Right-wing Japanese officials expressed their outrage of over the inclusion of documents concerning the Rape of Nanking, also known as the Nanking Massacre, in the United Nations Educational, Scientific and Cultural Organization’s Memory of the World register.
The Memory of the World program is a UNESCO endeavor launched in 1992 to preserve, protect, and make accessible the documentary heritage of the world.
Recently, the organization accepted an assortment of documents which the Chinese government claims are accurate reflections of the events.
Japan, long at odds with China over the actual numbers resulting from the week-long slaughter, has expressed its dissatisfaction with UNESCO, since there are concerns that the documents portray the country’s actions during WWII in a negative light.
The Chinese, however, feel that the documents accurately represent the horror of the massacre, which they claim took somewhere near 300,000 lives.
Most contemporary historians, even of Japanese nationality, agree that this estimate is within the ballpark, with estimates ranging from 200,000 to 400,000 dead.
Moreover, countless Chinese women were raped and forced to serve as “comfort women,” essentially prostitutes, for Japanese military men.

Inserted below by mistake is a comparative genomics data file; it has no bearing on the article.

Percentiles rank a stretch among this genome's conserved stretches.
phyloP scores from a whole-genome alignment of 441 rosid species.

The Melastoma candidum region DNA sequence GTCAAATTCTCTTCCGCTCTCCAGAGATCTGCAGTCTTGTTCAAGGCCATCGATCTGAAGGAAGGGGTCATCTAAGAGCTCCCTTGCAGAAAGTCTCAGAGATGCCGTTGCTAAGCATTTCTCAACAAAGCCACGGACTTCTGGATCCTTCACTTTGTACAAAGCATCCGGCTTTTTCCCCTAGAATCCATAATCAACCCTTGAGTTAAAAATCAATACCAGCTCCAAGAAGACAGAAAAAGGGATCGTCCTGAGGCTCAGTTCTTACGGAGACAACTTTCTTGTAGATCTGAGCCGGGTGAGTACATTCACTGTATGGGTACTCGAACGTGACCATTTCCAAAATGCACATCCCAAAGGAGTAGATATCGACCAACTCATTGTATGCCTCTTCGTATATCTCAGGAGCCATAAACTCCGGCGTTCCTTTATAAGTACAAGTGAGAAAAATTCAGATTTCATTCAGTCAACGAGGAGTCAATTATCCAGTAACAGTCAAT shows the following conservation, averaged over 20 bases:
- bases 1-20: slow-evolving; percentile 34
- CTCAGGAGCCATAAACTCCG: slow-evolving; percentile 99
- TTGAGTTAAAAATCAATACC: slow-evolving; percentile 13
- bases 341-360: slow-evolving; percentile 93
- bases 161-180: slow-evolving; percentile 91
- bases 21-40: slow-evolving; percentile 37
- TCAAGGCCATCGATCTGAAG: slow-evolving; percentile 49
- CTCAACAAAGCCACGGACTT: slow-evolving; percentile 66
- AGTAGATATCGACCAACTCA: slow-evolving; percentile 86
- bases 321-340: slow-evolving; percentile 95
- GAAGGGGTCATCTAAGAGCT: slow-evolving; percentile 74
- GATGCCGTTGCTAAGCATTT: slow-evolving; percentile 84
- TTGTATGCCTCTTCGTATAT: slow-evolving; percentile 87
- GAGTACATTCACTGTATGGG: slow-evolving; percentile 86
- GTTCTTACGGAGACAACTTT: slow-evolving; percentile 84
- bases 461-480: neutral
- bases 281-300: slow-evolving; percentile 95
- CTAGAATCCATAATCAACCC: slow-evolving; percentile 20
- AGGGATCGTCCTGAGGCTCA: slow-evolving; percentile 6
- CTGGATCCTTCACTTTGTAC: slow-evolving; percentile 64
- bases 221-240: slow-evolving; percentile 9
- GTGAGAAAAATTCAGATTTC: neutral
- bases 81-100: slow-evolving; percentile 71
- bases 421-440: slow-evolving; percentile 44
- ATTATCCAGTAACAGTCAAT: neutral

However, the Japanese government feels that China is still, 70 years later, using the event as propaganda against Japanese wartime actions for its own benefit.
Japan claims that the real number of casualties may never be known, and that there is not enough historical evidence.
The topic is a sensitive one for both parties, and even for other countries in the region. Korea, as well as China, was severely victimized by the Japanese in WWII and unrepentant Japanese statements over the years have not eased that feeling of hostility.
Japan is the largest donor to UNESCO, and the most significant expression of its anger is its threat to reduce or withhold funding from the organization until these documents are disavowed.
Such an action is typical of Japanese views on the Rape of Nanking, and on the events of WWII, of which Japan has been accused of “whitewashing” for its own self-image.